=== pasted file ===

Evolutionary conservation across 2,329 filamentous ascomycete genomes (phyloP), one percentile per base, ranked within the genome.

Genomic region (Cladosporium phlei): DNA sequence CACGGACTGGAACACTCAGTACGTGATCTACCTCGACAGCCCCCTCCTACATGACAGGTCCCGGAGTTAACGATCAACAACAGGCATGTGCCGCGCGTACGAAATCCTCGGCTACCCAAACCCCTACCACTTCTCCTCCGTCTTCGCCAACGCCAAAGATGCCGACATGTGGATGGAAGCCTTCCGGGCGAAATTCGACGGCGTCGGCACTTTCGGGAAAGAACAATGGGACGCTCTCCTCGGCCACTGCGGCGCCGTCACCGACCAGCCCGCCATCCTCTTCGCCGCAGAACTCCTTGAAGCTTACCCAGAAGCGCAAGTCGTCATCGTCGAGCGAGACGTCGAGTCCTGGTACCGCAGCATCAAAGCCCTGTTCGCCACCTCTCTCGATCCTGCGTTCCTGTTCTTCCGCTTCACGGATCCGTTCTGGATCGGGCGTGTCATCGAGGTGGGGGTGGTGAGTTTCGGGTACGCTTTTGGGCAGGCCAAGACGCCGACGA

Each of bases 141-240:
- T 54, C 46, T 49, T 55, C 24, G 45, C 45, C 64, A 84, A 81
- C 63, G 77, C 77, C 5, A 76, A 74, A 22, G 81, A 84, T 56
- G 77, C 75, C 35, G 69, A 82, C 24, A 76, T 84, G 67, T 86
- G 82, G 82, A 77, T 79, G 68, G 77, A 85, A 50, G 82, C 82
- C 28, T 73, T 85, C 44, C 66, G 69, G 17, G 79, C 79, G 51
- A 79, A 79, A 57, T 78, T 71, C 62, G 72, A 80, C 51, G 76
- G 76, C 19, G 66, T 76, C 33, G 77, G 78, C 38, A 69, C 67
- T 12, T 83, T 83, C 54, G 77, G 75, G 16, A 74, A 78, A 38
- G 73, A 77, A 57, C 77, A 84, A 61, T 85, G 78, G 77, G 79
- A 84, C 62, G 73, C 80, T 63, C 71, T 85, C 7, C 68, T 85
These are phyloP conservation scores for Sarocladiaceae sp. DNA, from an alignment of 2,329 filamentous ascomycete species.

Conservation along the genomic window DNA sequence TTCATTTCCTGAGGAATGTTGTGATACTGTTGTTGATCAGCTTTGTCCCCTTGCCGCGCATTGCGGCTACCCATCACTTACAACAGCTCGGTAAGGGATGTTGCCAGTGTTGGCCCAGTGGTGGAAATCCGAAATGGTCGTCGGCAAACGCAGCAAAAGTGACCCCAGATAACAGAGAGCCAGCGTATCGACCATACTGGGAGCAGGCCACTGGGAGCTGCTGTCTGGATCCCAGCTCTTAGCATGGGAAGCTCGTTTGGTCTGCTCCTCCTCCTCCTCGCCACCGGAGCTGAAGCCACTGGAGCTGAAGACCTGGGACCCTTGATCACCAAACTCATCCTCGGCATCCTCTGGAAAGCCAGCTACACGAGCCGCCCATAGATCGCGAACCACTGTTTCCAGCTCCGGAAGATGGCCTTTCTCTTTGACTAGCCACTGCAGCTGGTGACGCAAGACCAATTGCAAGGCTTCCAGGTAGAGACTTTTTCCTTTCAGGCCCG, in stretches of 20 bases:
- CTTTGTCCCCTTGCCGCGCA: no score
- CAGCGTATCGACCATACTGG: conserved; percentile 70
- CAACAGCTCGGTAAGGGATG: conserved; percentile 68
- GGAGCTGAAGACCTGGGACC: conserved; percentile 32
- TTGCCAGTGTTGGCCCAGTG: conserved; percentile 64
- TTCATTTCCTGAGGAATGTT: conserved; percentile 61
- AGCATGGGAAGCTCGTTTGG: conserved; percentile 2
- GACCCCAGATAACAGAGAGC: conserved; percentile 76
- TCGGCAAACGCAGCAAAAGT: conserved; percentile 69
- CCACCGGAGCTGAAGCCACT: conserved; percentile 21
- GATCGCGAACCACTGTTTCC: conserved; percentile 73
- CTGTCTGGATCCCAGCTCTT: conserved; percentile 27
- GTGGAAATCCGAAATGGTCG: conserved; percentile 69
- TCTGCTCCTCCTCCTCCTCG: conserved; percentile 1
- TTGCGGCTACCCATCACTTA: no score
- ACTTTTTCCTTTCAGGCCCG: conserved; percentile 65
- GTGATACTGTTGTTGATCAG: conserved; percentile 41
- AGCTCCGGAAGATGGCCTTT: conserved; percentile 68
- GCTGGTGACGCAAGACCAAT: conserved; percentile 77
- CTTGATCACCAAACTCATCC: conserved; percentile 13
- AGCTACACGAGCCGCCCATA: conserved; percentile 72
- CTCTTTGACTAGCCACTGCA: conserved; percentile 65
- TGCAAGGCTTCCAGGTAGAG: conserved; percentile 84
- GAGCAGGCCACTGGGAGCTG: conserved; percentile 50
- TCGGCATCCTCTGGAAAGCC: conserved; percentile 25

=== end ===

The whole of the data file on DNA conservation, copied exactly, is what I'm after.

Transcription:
Evolutionary conservation across 2,329 filamentous ascomycete genomes (phyloP), one percentile per base, ranked within the genome.

Genomic region (Cladosporium phlei): DNA sequence CACGGACTGGAACACTCAGTACGTGATCTACCTCGACAGCCCCCTCCTACATGACAGGTCCCGGAGTTAACGATCAACAACAGGCATGTGCCGCGCGTACGAAATCCTCGGCTACCCAAACCCCTACCACTTCTCCTCCGTCTTCGCCAACGCCAAAGATGCCGACATGTGGATGGAAGCCTTCCGGGCGAAATTCGACGGCGTCGGCACTTTCGGGAAAGAACAATGGGACGCTCTCCTCGGCCACTGCGGCGCCGTCACCGACCAGCCCGCCATCCTCTTCGCCGCAGAACTCCTTGAAGCTTACCCAGAAGCGCAAGTCGTCATCGTCGAGCGAGACGTCGAGTCCTGGTACCGCAGCATCAAAGCCCTGTTCGCCACCTCTCTCGATCCTGCGTTCCTGTTCTTCCGCTTCACGGATCCGTTCTGGATCGGGCGTGTCATCGAGGTGGGGGTGGTGAGTTTCGGGTACGCTTTTGGGCAGGCCAAGACGCCGACGA

Each of bases 141-240:
- T 54, C 46, T 49, T 55, C 24, G 45, C 45, C 64, A 84, A 81
- C 63, G 77, C 77, C 5, A 76, A 74, A 22, G 81, A 84, T 56
- G 77, C 75, C 35, G 69, A 82, C 24, A 76, T 84, G 67, T 86
- G 82, G 82, A 77, T 79, G 68, G 77, A 85, A 50, G 82, C 82
- C 28, T 73, T 85, C 44, C 66, G 69, G 17, G 79, C 79, G 51
- A 79, A 79, A 57, T 78, T 71, C 62, G 72, A 80, C 51, G 76
- G 76, C 19, G 66, T 76, C 33, G 77, G 78, C 38, A 69, C 67
- T 12, T 83, T 83, C 54, G 77, G 75, G 16, A 74, A 78, A 38
- G 73, A 77, A 57, C 77, A 84, A 61, T 85, G 78, G 77, G 79
- A 84, C 62, G 73, C 80, T 63, C 71, T 85, C 7, C 68, T 85
These are phyloP conservation scores for Sarocladiaceae sp. DNA, from an alignment of 2,329 filamentous ascomycete species.

Conservation along the genomic window DNA sequence TTCATTTCCTGAGGAATGTTGTGATACTGTTGTTGATCAGCTTTGTCCCCTTGCCGCGCATTGCGGCTACCCATCACTTACAACAGCTCGGTAAGGGATGTTGCCAGTGTTGGCCCAGTGGTGGAAATCCGAAATGGTCGTCGGCAAACGCAGCAAAAGTGACCCCAGATAACAGAGAGCCAGCGTATCGACCATACTGGGAGCAGGCCACTGGGAGCTGCTGTCTGGATCCCAGCTCTTAGCATGGGAAGCTCGTTTGGTCTGCTCCTCCTCCTCCTCGCCACCGGAGCTGAAGCCACTGGAGCTGAAGACCTGGGACCCTTGATCACCAAACTCATCCTCGGCATCCTCTGGAAAGCCAGCTACACGAGCCGCCCATAGATCGCGAACCACTGTTTCCAGCTCCGGAAGATGGCCTTTCTCTTTGACTAGCCACTGCAGCTGGTGACGCAAGACCAATTGCAAGGCTTCCAGGTAGAGACTTTTTCCTTTCAGGCCCG, in stretches of 20 bases:
- CTTTGTCCCCTTGCCGCGCA: no score
- CAGCGTATCGACCATACTGG: conserved; percentile 70
- CAACAGCTCGGTAAGGGATG: conserved; percentile 68
- GGAGCTGAAGACCTGGGACC: conserved; percentile 32
- TTGCCAGTGTTGGCCCAGTG: conserved; percentile 64
- TTCATTTCCTGAGGAATGTT: conserved; percentile 61
- AGCATGGGAAGCTCGTTTGG: conserved; percentile 2
- GACCCCAGATAACAGAGAGC: conserved; percentile 76
- TCGGCAAACGCAGCAAAAGT: conserved; percentile 69
- CCACCGGAGCTGAAGCCACT: conserved; percentile 21
- GATCGCGAACCACTGTTTCC: conserved; percentile 73
- CTGTCTGGATCCCAGCTCTT: conserved; percentile 27
- GTGGAAATCCGAAATGGTCG: conserved; percentile 69
- TCTGCTCCTCCTCCTCCTCG: conserved; percentile 1
- TTGCGGCTACCCATCACTTA: no score
- ACTTTTTCCTTTCAGGCCCG: conserved; percentile 65
- GTGATACTGTTGTTGATCAG: conserved; percentile 41
- AGCTCCGGAAGATGGCCTTT: conserved; percentile 68
- GCTGGTGACGCAAGACCAAT: conserved; percentile 77
- CTTGATCACCAAACTCATCC: conserved; percentile 13
- AGCTACACGAGCCGCCCATA: conserved; percentile 72
- CTCTTTGACTAGCCACTGCA: conserved; percentile 65
- TGCAAGGCTTCCAGGTAGAG: conserved; percentile 84
- GAGCAGGCCACTGGGAGCTG: conserved; percentile 50
- TCGGCATCCTCTGGAAAGCC: conserved; percentile 25